Ann snapped off her gloves, shooting them into a wastebasket and snorted. “As if!” She then turned to see a stretcher surrounded by paramedics and police officers rushing in through the emergency doors.
“What do we have here?” she questioned approaching the group.
“Police Officer with a gunshot wound to the back. No exit wound.” One of the paramedics informed while rolling their patient into a trauma room followed by two nurses and a resident.
“All right, on my count,” Ann donned a new pair of gloves and positioned herself at the head of the patient. “One, two, three, go.” She helped the paramedics move the lifeless body from the stretcher to the bed. “What happened?”
“We got a call for an officer down,” one medic started.
Mark stepped forward trying hard not to shake. "We were making a bust when all hell broke loose.”
“I’d say that’s pretty apparent.” Ann visually assessed her newest patient. The doctor’s gaze fell on the woman’s face. God, she’s beautiful. Ann’s eyes traced every line, every contour of the brunette’s strong features. In that moment, all the noise and chaos of the emergency room just faded. Ann felt a sudden, powerful urge to touch the patient. She reached out and felt the woman’s neck. The pulse seemed to be growing weaker by the second.
“The perp got the drop on one of our guys and Sam here” Mark nodded toward his co-worker and friend lying motionlessly on the stretcher “tried her best to get him out of harm’s way.”
“Me! It was me Sam was trying to save.” Jake shrugged off a supportive hand and stepped forward from the crowd of officers. “I don’t deserve it. I’m not her partner. I’m only a rookie,” he began to trail off. “It all happened so fast."
The outburst snapped Ann out of her reverie and back into doctor mode.
“How long has she been down?”
“I…I lost all sense of time when…” Mark hesitated, starring off into space.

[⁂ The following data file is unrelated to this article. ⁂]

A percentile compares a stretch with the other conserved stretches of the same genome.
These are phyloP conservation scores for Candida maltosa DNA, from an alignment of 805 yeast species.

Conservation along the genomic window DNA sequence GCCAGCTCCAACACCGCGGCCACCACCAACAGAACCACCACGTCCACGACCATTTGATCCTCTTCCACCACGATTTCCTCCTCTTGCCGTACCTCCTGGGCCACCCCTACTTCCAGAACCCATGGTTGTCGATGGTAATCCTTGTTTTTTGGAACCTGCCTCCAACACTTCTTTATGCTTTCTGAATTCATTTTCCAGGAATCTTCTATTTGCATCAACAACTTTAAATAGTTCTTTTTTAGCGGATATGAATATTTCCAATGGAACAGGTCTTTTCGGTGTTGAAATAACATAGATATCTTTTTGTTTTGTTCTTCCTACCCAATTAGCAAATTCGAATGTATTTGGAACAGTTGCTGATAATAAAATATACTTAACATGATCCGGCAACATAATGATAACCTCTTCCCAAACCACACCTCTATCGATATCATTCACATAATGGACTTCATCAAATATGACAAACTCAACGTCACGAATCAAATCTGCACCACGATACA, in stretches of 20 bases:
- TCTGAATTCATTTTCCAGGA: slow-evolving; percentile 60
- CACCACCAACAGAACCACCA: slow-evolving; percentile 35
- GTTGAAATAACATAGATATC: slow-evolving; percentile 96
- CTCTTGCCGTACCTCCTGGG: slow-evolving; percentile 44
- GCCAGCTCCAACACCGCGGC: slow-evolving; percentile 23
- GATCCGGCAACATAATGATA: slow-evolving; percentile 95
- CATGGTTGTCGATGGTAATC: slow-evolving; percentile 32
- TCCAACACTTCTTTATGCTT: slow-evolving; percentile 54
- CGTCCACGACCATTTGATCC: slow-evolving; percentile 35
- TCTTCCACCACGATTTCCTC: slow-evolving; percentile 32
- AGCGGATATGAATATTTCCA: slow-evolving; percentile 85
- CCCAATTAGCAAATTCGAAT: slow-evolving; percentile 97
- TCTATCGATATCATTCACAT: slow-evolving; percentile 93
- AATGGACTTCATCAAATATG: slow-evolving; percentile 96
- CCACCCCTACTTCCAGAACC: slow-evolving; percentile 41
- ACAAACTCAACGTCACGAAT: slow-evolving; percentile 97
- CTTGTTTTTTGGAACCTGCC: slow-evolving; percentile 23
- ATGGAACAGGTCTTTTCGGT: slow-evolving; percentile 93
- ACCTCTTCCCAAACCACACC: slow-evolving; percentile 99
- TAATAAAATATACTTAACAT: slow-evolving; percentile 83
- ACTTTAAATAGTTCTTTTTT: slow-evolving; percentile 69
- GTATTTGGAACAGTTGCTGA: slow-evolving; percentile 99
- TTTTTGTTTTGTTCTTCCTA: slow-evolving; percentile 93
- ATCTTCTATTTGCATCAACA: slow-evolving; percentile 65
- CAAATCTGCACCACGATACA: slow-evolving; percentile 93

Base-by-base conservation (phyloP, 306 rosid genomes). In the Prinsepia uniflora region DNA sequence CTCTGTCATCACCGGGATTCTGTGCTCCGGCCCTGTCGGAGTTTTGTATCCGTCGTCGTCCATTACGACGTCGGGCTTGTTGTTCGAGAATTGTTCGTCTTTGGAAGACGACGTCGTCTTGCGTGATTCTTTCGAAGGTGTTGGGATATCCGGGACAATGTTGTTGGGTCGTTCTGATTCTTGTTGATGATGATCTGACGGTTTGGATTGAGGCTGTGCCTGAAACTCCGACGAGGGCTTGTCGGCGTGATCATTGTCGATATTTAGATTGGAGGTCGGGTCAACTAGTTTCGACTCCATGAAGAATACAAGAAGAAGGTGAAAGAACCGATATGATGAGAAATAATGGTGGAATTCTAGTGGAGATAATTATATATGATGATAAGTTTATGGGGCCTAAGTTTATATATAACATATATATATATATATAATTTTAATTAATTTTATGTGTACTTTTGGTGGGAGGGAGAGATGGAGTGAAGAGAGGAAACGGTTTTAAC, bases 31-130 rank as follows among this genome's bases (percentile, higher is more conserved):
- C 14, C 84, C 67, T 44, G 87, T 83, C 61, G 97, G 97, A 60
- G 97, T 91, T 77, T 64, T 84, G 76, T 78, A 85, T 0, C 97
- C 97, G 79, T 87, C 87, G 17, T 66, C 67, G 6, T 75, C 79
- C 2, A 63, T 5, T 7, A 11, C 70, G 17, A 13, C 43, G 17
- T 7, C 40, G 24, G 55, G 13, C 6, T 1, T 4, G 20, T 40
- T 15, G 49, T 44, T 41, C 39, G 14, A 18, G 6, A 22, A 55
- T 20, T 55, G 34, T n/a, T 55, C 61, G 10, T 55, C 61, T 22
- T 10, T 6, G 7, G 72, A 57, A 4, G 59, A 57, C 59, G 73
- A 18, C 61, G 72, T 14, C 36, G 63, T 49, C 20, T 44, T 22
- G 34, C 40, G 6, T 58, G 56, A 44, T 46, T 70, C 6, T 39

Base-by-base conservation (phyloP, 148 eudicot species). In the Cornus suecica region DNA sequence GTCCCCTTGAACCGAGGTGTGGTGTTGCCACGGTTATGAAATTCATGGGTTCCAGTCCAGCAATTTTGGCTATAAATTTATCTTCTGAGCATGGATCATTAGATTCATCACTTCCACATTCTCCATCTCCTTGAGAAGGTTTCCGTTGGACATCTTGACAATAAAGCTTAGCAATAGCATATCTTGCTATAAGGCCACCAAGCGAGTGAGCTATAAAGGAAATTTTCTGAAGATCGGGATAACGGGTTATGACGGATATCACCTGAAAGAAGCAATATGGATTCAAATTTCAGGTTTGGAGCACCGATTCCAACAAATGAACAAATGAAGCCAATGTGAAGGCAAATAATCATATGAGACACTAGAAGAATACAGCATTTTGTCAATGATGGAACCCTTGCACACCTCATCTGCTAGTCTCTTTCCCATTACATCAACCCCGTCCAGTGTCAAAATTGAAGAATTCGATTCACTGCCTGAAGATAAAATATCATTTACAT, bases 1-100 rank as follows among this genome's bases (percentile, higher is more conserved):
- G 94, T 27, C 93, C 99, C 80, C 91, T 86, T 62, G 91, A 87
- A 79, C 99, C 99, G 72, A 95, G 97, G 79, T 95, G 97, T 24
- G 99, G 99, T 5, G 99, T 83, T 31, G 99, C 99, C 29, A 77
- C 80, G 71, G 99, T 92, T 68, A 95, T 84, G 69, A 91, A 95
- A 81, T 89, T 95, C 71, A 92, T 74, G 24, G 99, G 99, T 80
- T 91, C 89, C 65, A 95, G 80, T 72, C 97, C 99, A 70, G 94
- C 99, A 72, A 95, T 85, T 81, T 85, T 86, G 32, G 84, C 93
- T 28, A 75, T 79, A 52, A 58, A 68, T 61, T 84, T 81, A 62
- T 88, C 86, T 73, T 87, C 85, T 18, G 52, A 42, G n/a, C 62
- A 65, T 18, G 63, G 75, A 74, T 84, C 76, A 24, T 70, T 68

"Twenty minutes,” Jake supplied the information as best as he could. “A half an hour at the most since she threw herself in front of the bullet that was meant for me."
"Did she fall? Hit her head perhaps?" Ann’s questions were direct as were her fingers moving from one pulse point to another on her patient.
"I don't think so." Jake looked away from Sam as a nervous smile flickered across his lips. "You might say I cushioned her fall. It should be me lying on that table, not her. You got to help her, Doc." Tears started to well up in his eyes. Suddenly Jake stripped his shirtsleeve from his arm. “Here, take my blood if she needs it.” He looked over to Ann as did the rest standing in the police ranks, some reaching to roll up their sleeves as well.
“Its okay buddy, you did nothing wrong.” Mark placed a comforting hand on the young cop’s shoulder. Visually shaken, the rookie was enfolded by a wall of blue as his colleagues reached out to steady his resolve.
“Come on guys let’s get out of the doctor’s way. Let her save Sam.” Mark felt his guts turning as he took another glance at his friend and saw her getting paler. “You will, won’t you Doc?”
"We'll give it our all." Ann reassured him with a nod as reluctantly, one by one, the police officers and paramedics filed out of the room until there was only Mark standing by the door. Ann watched Sam’s pulse weakening gradually as if her life had been hanging on her colleagues support. The moment Mark stepped out of the room the heart monitor displayed nothing but a flat line.